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Lawmakers protest price hikes, service reductions

TAIPEI, Taiwan -- In light of the Cabinet's proposed plans to raise the business tax on financial services from the current 2 percent back to the pre-2008 global financial crisis rate of 5 percent, lawmakers yesterday demanded the eight state-run banks not lay the impending burdens on consumers.

With the financial sector expected to be impacted by a loss of NT$30 billion in profits following the tax hike, lawmakers yesterday expressed concerns that financial institutions may seek to offset their additional tax obligation by retracting a number of more favorable offerings to consumers, such as reductions in credit card incentive programs and the raising of interest rates on loans.

Lawmakers stated that the financial sector has benefited tremendously from the government's policies aimed at safeguard enterprises and have seen record-high profits since the crisis, and so should comply to the timely adjustment as the nation commences a sweeping fiscal reform.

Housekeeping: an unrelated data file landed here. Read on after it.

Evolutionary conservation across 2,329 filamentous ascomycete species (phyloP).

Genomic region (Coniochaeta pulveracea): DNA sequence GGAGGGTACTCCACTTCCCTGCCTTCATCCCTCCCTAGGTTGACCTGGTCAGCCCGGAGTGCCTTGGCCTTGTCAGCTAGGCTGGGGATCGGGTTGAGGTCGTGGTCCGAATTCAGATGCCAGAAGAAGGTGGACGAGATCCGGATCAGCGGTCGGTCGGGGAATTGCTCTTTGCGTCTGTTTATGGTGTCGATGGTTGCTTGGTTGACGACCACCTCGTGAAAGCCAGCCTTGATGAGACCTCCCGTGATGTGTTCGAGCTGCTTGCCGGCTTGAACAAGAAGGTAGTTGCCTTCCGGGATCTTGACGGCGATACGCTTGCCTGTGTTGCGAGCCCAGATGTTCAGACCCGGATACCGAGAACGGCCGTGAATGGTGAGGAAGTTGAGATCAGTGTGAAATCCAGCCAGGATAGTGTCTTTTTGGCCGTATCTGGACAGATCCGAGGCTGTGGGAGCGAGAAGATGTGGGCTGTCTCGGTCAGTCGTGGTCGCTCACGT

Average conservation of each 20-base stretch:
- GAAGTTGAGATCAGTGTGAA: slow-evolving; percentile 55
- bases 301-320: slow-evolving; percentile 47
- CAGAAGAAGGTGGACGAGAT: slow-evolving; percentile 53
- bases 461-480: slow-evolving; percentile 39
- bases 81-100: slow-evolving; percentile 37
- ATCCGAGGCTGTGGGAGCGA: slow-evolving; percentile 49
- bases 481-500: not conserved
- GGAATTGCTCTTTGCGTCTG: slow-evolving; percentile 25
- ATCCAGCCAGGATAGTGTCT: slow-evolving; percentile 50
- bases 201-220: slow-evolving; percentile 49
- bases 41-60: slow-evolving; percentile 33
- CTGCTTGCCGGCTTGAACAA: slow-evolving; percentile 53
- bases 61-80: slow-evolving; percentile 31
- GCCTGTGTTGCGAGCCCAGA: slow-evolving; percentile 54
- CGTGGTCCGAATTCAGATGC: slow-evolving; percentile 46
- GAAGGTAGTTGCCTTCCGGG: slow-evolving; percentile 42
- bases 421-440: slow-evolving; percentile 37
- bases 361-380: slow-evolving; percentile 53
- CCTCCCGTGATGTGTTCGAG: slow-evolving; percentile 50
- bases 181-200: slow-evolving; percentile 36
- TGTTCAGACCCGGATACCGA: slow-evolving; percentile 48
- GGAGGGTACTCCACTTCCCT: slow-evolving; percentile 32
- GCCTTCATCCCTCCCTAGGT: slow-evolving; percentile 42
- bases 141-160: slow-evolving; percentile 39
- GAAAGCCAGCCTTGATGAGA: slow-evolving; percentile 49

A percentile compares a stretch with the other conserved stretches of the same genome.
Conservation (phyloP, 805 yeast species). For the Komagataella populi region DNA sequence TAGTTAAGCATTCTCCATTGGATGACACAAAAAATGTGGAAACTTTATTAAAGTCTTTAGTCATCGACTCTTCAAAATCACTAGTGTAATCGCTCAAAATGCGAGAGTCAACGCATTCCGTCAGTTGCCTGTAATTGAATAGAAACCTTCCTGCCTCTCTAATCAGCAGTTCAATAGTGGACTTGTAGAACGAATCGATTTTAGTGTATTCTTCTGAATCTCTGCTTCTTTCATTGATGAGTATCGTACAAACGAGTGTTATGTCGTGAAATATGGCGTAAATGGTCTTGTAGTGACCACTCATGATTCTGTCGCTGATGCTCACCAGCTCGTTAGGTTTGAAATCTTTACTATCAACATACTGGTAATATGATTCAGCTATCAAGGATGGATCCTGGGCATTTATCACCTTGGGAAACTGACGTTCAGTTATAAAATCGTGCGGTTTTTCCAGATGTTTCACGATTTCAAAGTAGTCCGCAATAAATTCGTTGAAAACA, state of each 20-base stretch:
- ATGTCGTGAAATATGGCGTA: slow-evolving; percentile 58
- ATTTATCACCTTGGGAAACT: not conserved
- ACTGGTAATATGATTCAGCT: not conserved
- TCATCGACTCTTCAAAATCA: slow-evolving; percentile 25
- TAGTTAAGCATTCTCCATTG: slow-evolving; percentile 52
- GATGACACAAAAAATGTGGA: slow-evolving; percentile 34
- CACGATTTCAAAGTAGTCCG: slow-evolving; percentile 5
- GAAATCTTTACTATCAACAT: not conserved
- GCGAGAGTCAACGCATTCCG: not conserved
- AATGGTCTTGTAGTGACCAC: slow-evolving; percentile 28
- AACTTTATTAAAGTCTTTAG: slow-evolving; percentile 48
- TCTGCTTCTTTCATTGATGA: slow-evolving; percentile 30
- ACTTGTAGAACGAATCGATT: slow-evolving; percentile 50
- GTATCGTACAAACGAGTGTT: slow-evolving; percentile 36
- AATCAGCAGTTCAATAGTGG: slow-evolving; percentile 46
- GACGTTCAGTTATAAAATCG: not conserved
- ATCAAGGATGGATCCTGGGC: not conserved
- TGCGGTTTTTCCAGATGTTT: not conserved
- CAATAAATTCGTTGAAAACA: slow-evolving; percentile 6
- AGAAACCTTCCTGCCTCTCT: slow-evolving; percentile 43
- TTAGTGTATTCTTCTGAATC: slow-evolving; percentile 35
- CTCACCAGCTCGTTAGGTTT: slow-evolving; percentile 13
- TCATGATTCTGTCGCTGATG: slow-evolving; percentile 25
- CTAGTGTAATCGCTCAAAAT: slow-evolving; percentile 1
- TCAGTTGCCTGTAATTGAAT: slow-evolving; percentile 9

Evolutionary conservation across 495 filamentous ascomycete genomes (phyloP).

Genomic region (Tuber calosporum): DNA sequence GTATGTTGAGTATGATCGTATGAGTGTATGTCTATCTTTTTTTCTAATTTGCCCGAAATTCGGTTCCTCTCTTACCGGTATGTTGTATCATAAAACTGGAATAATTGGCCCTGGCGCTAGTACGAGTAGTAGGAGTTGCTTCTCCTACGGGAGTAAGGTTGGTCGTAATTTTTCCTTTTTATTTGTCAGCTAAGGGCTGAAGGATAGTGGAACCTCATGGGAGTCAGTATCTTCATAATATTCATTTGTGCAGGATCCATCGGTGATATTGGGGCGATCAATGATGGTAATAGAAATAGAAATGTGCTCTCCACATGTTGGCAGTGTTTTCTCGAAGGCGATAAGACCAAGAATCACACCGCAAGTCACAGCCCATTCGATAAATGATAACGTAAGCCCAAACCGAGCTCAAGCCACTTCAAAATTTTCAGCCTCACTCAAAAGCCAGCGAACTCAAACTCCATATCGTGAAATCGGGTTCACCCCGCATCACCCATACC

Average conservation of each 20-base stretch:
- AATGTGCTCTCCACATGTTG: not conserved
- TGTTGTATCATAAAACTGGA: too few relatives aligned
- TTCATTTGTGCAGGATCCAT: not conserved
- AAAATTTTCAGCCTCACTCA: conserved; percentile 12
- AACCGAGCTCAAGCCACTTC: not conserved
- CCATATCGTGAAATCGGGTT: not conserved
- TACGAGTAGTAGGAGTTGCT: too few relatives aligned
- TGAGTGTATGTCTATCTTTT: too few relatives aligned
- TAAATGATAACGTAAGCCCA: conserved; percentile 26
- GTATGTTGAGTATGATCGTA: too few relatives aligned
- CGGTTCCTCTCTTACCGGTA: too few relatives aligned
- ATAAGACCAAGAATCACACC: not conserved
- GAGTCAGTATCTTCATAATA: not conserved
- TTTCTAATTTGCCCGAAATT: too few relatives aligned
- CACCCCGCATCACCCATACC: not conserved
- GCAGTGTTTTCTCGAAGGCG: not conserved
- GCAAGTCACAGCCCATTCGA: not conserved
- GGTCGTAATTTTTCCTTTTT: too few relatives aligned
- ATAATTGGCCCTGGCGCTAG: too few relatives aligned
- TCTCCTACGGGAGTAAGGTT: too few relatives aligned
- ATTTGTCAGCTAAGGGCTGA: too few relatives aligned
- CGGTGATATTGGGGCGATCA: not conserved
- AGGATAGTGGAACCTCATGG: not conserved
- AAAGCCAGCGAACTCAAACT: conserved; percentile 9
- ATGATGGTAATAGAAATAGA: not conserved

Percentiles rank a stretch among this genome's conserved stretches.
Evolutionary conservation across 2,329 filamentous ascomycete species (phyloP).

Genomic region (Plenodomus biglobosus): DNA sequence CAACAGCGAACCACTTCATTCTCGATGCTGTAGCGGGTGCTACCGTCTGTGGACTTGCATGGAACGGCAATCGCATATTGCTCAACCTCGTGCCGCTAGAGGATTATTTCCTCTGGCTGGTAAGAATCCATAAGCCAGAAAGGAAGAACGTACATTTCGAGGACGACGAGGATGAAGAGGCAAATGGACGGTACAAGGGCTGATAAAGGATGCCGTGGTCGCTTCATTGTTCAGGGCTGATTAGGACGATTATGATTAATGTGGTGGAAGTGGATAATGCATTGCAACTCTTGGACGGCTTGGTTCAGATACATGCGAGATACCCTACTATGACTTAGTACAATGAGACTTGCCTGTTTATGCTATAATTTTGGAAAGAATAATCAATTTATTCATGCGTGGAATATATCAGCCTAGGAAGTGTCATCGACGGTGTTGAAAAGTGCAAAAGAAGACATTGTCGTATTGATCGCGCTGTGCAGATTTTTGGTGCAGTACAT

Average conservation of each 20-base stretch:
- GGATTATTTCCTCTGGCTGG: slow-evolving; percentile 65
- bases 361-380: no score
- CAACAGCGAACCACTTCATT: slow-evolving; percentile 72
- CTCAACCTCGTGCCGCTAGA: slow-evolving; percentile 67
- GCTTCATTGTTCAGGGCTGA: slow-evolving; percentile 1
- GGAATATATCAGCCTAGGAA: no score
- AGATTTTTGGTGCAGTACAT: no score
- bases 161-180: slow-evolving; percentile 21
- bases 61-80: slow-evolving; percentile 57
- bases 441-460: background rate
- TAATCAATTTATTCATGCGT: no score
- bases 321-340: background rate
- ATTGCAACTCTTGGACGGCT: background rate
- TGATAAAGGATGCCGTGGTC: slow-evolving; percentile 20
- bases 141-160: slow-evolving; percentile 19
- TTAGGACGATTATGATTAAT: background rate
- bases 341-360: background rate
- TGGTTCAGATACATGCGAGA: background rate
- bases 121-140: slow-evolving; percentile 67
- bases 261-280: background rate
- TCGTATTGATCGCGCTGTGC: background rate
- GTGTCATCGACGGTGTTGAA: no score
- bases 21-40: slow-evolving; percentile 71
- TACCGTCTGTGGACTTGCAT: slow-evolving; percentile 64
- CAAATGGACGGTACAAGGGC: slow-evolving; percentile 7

Lawmakers urged the eight state-run financial institutions to serve as bellwethers for the sector, and continue to serve consumers across Taiwan.

In response, Mega Holdings Co. (兆豐金控) stated that Taiwan's financial sector abides by the mechanisms of a free market, and that financial institutions will risk losing customers as they choose better offers from competitors. In addition, the company stated that with profits reaching NT$20 billion last year, the impact of the tax hike is estimated to be NT$1.075 billion, representing a paltry NT$0.09 decline in earnings-per-share performance.

Meanwhile, First Financial Holding Co. (第一金控), Hua Nan Financial Holding Co. (華南金控) and the Taiwan Cooperative Holdings Co. (合庫金控) remarked that they do not intend to adjust service terms and raise the cost of services it offers to consumers.

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